First, the fact that Trump’s team of lawyers is fixated on securing ballot access for next spring’s primary contests – all 56 of them, including the five territories and District of Columbia – means that he’s not spending that effort to lay the groundwork needed to run as a third-party candidate. Trump can ill afford to waste time if he intends on qualifying for the November ballot as an independent, which, party officials estimate, would require somewhere close to $10 million to gather more than half-a-million signatures necessary to qualify across 51 jurisdictions.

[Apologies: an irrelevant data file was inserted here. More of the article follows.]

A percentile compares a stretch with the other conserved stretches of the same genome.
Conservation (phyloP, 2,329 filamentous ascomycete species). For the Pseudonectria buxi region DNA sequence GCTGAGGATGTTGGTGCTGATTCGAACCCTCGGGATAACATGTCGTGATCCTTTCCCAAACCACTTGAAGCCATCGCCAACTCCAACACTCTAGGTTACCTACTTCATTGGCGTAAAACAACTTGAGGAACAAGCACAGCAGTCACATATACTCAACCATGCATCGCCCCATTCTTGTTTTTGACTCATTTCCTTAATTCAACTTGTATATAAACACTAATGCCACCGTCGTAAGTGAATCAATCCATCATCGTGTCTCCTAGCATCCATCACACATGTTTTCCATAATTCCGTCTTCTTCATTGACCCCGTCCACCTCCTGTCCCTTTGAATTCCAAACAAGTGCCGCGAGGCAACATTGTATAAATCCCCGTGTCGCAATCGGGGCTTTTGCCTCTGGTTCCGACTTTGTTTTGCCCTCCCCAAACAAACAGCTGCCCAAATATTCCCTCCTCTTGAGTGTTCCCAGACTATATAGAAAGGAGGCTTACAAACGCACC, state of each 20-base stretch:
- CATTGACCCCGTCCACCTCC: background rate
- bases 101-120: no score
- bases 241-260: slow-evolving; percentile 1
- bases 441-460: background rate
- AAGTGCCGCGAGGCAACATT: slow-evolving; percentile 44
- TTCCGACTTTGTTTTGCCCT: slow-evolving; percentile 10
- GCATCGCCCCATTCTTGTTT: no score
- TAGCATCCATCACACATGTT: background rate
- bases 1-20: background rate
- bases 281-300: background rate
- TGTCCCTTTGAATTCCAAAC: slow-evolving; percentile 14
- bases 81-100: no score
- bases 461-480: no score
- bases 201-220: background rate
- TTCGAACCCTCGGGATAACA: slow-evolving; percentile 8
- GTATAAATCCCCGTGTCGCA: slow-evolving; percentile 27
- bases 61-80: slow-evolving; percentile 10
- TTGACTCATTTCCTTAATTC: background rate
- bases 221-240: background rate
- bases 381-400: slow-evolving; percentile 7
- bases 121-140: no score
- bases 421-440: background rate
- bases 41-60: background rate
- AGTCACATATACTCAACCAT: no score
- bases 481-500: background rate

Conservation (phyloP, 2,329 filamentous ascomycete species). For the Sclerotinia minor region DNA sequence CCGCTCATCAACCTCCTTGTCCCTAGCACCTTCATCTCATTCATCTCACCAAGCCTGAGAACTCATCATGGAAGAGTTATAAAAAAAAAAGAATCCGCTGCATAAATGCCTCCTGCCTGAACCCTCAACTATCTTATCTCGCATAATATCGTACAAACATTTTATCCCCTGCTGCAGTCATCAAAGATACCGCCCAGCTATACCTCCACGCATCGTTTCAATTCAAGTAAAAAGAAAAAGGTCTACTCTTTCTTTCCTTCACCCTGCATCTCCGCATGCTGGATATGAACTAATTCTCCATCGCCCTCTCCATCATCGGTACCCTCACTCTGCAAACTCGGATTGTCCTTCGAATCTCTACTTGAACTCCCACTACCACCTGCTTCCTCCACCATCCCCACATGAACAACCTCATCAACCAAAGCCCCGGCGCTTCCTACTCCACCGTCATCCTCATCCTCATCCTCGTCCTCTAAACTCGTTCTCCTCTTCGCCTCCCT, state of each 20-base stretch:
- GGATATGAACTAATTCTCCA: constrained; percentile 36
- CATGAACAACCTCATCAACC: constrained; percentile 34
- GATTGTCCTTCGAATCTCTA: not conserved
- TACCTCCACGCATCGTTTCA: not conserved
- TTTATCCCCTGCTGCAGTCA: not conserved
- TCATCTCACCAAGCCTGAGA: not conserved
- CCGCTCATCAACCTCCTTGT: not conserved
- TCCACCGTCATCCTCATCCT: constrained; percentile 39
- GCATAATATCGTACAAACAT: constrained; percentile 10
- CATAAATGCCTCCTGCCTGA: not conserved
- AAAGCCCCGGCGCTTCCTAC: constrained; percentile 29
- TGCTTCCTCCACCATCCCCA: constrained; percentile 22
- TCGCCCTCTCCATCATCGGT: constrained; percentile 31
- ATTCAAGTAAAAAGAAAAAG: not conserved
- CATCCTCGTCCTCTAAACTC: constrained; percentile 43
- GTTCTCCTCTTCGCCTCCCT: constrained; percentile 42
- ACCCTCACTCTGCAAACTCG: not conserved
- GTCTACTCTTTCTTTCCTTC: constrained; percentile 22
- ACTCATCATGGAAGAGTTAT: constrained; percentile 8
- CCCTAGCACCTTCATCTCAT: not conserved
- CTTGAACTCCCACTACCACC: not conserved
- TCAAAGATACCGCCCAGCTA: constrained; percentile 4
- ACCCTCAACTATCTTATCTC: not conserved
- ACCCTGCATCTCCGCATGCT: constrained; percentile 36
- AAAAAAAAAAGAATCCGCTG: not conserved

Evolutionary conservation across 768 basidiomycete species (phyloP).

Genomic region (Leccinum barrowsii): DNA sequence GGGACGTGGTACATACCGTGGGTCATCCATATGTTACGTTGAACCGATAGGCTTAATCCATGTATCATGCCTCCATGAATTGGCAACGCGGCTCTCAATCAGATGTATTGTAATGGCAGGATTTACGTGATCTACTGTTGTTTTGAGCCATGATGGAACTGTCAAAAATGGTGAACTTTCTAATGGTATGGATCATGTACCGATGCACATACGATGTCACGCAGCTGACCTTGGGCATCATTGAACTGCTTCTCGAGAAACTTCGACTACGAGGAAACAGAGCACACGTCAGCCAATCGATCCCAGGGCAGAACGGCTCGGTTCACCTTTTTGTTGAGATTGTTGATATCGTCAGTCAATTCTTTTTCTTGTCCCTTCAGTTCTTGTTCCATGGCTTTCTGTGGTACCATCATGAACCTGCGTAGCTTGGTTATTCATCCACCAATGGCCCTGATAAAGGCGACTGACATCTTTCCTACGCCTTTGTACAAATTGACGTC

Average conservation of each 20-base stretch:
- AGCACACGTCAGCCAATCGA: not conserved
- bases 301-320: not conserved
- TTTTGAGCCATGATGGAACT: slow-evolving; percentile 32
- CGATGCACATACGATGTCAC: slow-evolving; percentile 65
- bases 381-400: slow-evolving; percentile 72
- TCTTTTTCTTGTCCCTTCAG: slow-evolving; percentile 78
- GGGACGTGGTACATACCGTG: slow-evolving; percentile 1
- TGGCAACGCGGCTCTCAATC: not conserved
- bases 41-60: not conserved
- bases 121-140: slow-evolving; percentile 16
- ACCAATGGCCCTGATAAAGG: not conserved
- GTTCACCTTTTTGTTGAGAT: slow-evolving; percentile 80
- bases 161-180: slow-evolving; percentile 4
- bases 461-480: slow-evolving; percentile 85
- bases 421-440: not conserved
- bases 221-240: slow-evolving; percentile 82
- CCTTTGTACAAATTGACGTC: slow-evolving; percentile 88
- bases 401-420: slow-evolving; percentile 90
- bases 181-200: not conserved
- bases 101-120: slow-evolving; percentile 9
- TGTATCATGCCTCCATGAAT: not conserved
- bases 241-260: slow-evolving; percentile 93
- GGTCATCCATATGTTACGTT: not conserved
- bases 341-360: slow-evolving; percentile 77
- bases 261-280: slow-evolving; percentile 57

Secondly, in many states, a third-party run only becomes more difficult for candidates who’ve already participated in one of the major party’s primaries.
The South Carolina filing language demonstrates the difficulty Trump could face in qualifying as a third-party candidate after a Republican primary run. If Trump competes in the GOP nominating season but doesn’t win the nomination, some states with “sore loser” laws – like Ohio – will declare him ineligible for the general election ballot. Others, such as South Carolina, don’t have laws on the books, but their state parties are experimenting with new ways to enforce loyalty.
In effect, these dynamics converge to provide incentive for anyone considering a third-party candidacy to make their decision well before primary season begins.